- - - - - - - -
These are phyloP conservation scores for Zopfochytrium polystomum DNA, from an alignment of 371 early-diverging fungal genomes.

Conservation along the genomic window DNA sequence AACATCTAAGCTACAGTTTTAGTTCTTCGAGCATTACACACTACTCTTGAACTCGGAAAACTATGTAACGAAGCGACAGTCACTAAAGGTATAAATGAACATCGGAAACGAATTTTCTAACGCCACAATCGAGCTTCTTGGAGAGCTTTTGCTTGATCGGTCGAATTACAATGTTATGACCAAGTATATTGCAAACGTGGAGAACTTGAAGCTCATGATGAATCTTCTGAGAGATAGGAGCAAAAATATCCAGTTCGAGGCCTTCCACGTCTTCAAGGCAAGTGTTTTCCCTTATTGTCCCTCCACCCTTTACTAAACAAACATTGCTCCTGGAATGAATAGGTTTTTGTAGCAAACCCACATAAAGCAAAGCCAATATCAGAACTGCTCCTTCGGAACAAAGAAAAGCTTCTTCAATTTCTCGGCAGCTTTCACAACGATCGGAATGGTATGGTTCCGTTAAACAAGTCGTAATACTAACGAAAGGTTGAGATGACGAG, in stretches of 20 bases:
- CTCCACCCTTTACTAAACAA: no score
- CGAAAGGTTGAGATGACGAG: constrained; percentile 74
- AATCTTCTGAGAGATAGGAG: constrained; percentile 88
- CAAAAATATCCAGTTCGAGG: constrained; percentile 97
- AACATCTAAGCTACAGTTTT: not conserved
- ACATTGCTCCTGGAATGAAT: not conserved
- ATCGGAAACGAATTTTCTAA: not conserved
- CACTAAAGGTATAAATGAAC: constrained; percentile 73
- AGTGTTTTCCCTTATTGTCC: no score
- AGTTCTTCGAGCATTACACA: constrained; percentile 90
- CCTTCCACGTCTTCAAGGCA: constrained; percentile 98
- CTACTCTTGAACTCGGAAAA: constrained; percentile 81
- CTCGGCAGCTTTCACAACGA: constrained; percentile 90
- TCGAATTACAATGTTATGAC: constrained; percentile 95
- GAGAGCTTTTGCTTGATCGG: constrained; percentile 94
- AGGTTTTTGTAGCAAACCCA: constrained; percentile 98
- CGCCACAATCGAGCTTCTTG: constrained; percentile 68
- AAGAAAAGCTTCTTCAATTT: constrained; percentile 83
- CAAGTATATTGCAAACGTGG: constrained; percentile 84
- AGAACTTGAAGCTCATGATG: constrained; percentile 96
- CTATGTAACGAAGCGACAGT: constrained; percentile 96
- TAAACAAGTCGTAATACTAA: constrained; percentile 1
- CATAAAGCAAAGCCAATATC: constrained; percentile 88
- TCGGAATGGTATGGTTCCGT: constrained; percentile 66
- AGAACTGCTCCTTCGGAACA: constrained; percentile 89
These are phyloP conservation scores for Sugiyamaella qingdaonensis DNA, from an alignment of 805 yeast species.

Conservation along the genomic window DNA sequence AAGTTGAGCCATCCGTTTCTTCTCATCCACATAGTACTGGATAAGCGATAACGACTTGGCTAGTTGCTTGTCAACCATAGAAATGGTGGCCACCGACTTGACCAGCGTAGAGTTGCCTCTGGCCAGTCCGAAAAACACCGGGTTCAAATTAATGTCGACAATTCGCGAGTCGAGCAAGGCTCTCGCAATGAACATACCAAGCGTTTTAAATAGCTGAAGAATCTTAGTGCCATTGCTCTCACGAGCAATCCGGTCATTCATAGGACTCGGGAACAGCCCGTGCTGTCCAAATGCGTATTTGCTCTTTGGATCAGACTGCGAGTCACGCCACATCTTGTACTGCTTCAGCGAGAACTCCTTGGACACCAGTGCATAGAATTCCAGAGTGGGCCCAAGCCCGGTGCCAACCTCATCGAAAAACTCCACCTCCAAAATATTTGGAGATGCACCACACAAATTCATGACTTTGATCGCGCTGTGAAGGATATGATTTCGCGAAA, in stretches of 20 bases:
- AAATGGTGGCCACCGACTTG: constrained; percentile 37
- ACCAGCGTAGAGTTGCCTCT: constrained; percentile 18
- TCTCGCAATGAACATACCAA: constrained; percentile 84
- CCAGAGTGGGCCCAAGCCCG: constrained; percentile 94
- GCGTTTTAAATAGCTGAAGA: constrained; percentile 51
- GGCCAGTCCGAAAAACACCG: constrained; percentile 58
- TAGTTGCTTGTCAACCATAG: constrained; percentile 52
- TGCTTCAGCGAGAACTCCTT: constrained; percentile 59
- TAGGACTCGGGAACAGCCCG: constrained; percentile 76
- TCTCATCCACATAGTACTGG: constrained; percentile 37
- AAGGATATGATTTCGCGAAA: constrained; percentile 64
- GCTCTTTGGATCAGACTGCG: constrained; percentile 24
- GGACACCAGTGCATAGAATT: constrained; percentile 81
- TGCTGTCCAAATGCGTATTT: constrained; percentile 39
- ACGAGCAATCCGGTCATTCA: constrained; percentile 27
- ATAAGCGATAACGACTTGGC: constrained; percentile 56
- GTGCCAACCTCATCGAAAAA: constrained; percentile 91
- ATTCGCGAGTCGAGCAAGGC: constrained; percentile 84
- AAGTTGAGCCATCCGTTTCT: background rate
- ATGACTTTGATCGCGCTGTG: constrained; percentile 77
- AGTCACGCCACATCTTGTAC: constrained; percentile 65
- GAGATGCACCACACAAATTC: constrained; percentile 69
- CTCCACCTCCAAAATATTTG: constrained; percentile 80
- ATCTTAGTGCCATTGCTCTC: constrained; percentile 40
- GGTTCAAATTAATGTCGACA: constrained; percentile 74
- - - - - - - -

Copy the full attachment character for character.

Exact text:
These are phyloP conservation scores for Zopfochytrium polystomum DNA, from an alignment of 371 early-diverging fungal genomes.

Conservation along the genomic window DNA sequence AACATCTAAGCTACAGTTTTAGTTCTTCGAGCATTACACACTACTCTTGAACTCGGAAAACTATGTAACGAAGCGACAGTCACTAAAGGTATAAATGAACATCGGAAACGAATTTTCTAACGCCACAATCGAGCTTCTTGGAGAGCTTTTGCTTGATCGGTCGAATTACAATGTTATGACCAAGTATATTGCAAACGTGGAGAACTTGAAGCTCATGATGAATCTTCTGAGAGATAGGAGCAAAAATATCCAGTTCGAGGCCTTCCACGTCTTCAAGGCAAGTGTTTTCCCTTATTGTCCCTCCACCCTTTACTAAACAAACATTGCTCCTGGAATGAATAGGTTTTTGTAGCAAACCCACATAAAGCAAAGCCAATATCAGAACTGCTCCTTCGGAACAAAGAAAAGCTTCTTCAATTTCTCGGCAGCTTTCACAACGATCGGAATGGTATGGTTCCGTTAAACAAGTCGTAATACTAACGAAAGGTTGAGATGACGAG, in stretches of 20 bases:
- CTCCACCCTTTACTAAACAA: no score
- CGAAAGGTTGAGATGACGAG: constrained; percentile 74
- AATCTTCTGAGAGATAGGAG: constrained; percentile 88
- CAAAAATATCCAGTTCGAGG: constrained; percentile 97
- AACATCTAAGCTACAGTTTT: not conserved
- ACATTGCTCCTGGAATGAAT: not conserved
- ATCGGAAACGAATTTTCTAA: not conserved
- CACTAAAGGTATAAATGAAC: constrained; percentile 73
- AGTGTTTTCCCTTATTGTCC: no score
- AGTTCTTCGAGCATTACACA: constrained; percentile 90
- CCTTCCACGTCTTCAAGGCA: constrained; percentile 98
- CTACTCTTGAACTCGGAAAA: constrained; percentile 81
- CTCGGCAGCTTTCACAACGA: constrained; percentile 90
- TCGAATTACAATGTTATGAC: constrained; percentile 95
- GAGAGCTTTTGCTTGATCGG: constrained; percentile 94
- AGGTTTTTGTAGCAAACCCA: constrained; percentile 98
- CGCCACAATCGAGCTTCTTG: constrained; percentile 68
- AAGAAAAGCTTCTTCAATTT: constrained; percentile 83
- CAAGTATATTGCAAACGTGG: constrained; percentile 84
- AGAACTTGAAGCTCATGATG: constrained; percentile 96
- CTATGTAACGAAGCGACAGT: constrained; percentile 96
- TAAACAAGTCGTAATACTAA: constrained; percentile 1
- CATAAAGCAAAGCCAATATC: constrained; percentile 88
- TCGGAATGGTATGGTTCCGT: constrained; percentile 66
- AGAACTGCTCCTTCGGAACA: constrained; percentile 89
These are phyloP conservation scores for Sugiyamaella qingdaonensis DNA, from an alignment of 805 yeast species.

Conservation along the genomic window DNA sequence AAGTTGAGCCATCCGTTTCTTCTCATCCACATAGTACTGGATAAGCGATAACGACTTGGCTAGTTGCTTGTCAACCATAGAAATGGTGGCCACCGACTTGACCAGCGTAGAGTTGCCTCTGGCCAGTCCGAAAAACACCGGGTTCAAATTAATGTCGACAATTCGCGAGTCGAGCAAGGCTCTCGCAATGAACATACCAAGCGTTTTAAATAGCTGAAGAATCTTAGTGCCATTGCTCTCACGAGCAATCCGGTCATTCATAGGACTCGGGAACAGCCCGTGCTGTCCAAATGCGTATTTGCTCTTTGGATCAGACTGCGAGTCACGCCACATCTTGTACTGCTTCAGCGAGAACTCCTTGGACACCAGTGCATAGAATTCCAGAGTGGGCCCAAGCCCGGTGCCAACCTCATCGAAAAACTCCACCTCCAAAATATTTGGAGATGCACCACACAAATTCATGACTTTGATCGCGCTGTGAAGGATATGATTTCGCGAAA, in stretches of 20 bases:
- AAATGGTGGCCACCGACTTG: constrained; percentile 37
- ACCAGCGTAGAGTTGCCTCT: constrained; percentile 18
- TCTCGCAATGAACATACCAA: constrained; percentile 84
- CCAGAGTGGGCCCAAGCCCG: constrained; percentile 94
- GCGTTTTAAATAGCTGAAGA: constrained; percentile 51
- GGCCAGTCCGAAAAACACCG: constrained; percentile 58
- TAGTTGCTTGTCAACCATAG: constrained; percentile 52
- TGCTTCAGCGAGAACTCCTT: constrained; percentile 59
- TAGGACTCGGGAACAGCCCG: constrained; percentile 76
- TCTCATCCACATAGTACTGG: constrained; percentile 37
- AAGGATATGATTTCGCGAAA: constrained; percentile 64
- GCTCTTTGGATCAGACTGCG: constrained; percentile 24
- GGACACCAGTGCATAGAATT: constrained; percentile 81
- TGCTGTCCAAATGCGTATTT: constrained; percentile 39
- ACGAGCAATCCGGTCATTCA: constrained; percentile 27
- ATAAGCGATAACGACTTGGC: constrained; percentile 56
- GTGCCAACCTCATCGAAAAA: constrained; percentile 91
- ATTCGCGAGTCGAGCAAGGC: constrained; percentile 84
- AAGTTGAGCCATCCGTTTCT: background rate
- ATGACTTTGATCGCGCTGTG: constrained; percentile 77
- AGTCACGCCACATCTTGTAC: constrained; percentile 65
- GAGATGCACCACACAAATTC: constrained; percentile 69
- CTCCACCTCCAAAATATTTG: constrained; percentile 80
- ATCTTAGTGCCATTGCTCTC: constrained; percentile 40
- GGTTCAAATTAATGTCGACA: constrained; percentile 74